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Comment: No big deal (Score 1) 70

by Animats (#47726537) Attached to: How Does Tesla Build a Supercharger Charging Site?

This is a straightforward industrial electrical installation. There's a pad-mounted distribution transformer and meter provided by the power company, a weatherproof load center provided by the customer's electrical contractor, and the Tesla supercharger control unit and outlet stations. No big deal to install. There's a comparable installation at every large standalone store.

That's a small charging station. Here's the build-out of a bigger one. Black and Veach, which does infrastructure construction for the energy and communications industry (substations, cell sites, etc.) is doing the job. They see it as a lot like building out cell towers. (If you watch that video, you may wonder why the transformers and switchgear are on raised platforms. Probably because there's a flood risk at that location.)

Installing a gas station's underground tanks, which today are dual tanks with leak detection, is a much bigger job. There's a big excavation, lots of plumbing and wiring, and several different trades involved.

Earth

Cause of Global Warming 'Hiatus' Found Deep In the Atlantic 171

Posted by samzenpus
from the biggest-heatsink dept.
vinces99 writes with news about a study that may account for a slowdown in air temperature rises. Following rapid warming in the late 20th century, this century has so far seen surprisingly little increase in the average temperature at the Earth's surface. More than a dozen theories have now been proposed for the so-called global warming hiatus, ranging from air pollution to volcanoes to sunspots. New research from the University of Washington shows the heat absent from the surface is plunging deep in the north and south Atlantic Ocean, and is part of a naturally occurring cycle. The study is published in Science. Subsurface ocean warming explains why global average air temperatures have flatlined since 1999, despite greenhouse gases trapping more solar heat at the Earth's surface. "Every week there's a new explanation of the hiatus," said corresponding author Ka-Kit Tung, a UW professor of applied mathematics and adjunct faculty member in atmospheric sciences. "Many of the earlier papers had necessarily focused on symptoms at the surface of the Earth, where we see many different and related phenomena. We looked at observations in the ocean to try to find the underlying cause." What they found is that a slow-moving current in the Atlantic, which carries heat between the two poles, sped up earlier this century to draw heat down almost a mile (1,500 meters). Most previous studies focused on shorter-term variability or particles that could block incoming sunlight, but they could not explain the massive amount of heat missing for more than a decade.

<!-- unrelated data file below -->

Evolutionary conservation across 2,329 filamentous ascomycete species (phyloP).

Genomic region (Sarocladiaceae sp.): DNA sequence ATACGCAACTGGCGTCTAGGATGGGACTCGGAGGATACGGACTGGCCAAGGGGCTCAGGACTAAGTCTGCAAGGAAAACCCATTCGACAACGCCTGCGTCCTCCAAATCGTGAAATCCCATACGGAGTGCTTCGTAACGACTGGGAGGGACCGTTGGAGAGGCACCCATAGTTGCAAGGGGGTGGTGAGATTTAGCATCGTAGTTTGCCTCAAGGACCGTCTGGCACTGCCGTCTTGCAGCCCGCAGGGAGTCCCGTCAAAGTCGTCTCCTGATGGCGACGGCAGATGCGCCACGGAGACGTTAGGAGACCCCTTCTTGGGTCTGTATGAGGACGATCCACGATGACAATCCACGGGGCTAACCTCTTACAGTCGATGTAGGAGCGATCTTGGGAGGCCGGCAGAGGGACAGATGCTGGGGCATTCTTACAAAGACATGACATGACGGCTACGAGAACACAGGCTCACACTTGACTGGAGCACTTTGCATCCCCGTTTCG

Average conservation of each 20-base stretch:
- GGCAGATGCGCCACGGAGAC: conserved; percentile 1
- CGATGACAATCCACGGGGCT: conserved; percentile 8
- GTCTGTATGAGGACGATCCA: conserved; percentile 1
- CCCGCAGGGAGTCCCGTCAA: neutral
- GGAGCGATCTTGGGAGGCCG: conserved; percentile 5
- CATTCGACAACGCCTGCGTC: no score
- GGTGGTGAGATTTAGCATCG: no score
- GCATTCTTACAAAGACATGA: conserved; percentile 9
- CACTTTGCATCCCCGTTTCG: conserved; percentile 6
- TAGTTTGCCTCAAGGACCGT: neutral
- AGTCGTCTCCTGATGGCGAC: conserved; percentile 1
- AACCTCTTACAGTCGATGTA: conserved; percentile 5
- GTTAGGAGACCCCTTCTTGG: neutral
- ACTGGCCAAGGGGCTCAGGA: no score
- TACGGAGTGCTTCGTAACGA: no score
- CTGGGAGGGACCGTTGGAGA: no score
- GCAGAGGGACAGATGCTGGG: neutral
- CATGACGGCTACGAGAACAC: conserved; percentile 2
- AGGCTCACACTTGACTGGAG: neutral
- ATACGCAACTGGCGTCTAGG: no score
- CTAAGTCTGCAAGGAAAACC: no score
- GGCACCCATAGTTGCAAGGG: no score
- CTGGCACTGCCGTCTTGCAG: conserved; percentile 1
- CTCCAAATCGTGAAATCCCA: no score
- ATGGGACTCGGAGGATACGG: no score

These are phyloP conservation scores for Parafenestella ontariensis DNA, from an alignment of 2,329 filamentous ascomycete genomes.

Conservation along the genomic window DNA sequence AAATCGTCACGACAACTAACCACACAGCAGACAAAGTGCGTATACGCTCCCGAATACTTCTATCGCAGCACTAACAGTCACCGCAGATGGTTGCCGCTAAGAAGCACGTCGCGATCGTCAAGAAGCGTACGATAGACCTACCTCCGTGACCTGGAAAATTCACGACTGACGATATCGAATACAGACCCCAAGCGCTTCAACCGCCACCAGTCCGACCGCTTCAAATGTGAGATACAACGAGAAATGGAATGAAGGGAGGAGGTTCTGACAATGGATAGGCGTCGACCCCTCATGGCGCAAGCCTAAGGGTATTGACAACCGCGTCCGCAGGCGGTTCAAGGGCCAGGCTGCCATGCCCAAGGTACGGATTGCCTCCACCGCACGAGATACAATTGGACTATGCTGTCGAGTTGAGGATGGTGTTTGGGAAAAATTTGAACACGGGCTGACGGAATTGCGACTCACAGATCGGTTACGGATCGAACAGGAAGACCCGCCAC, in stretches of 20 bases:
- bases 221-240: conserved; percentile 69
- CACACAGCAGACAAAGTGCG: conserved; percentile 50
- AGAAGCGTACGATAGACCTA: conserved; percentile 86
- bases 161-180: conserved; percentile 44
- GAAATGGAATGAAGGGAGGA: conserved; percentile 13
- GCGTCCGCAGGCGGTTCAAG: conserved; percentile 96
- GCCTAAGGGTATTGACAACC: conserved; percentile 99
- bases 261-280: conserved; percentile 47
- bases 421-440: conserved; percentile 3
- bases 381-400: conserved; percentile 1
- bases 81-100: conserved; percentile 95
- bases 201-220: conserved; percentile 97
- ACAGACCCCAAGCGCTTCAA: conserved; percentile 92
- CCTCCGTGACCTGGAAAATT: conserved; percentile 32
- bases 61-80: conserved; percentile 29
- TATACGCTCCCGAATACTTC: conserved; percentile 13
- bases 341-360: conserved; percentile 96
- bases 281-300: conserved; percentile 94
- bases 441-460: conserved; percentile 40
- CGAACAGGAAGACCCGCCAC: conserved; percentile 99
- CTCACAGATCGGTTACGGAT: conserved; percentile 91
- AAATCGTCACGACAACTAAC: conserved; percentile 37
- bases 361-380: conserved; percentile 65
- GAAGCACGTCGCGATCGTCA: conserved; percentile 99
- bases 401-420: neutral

Comment: Re:Correction: (Score 0) 228

by Trailer Trash (#47724937) Attached to: FCC Warned Not To Take Actions a Republican-Led FCC Would Dislike

Hint: Republicans don't just do this with the telco industry.

And yes, they are far worse than the Dems. Grow up.

This is my favorite part about Democrat voters. They don't claim their party has anything good about it - it's just "better than Republicans".

If that's your best reason to vote then, please, stay home on election day.

Comment: Re:Correction: (Score 2, Insightful) 228

by Trailer Trash (#47724929) Attached to: FCC Warned Not To Take Actions a Republican-Led FCC Would Dislike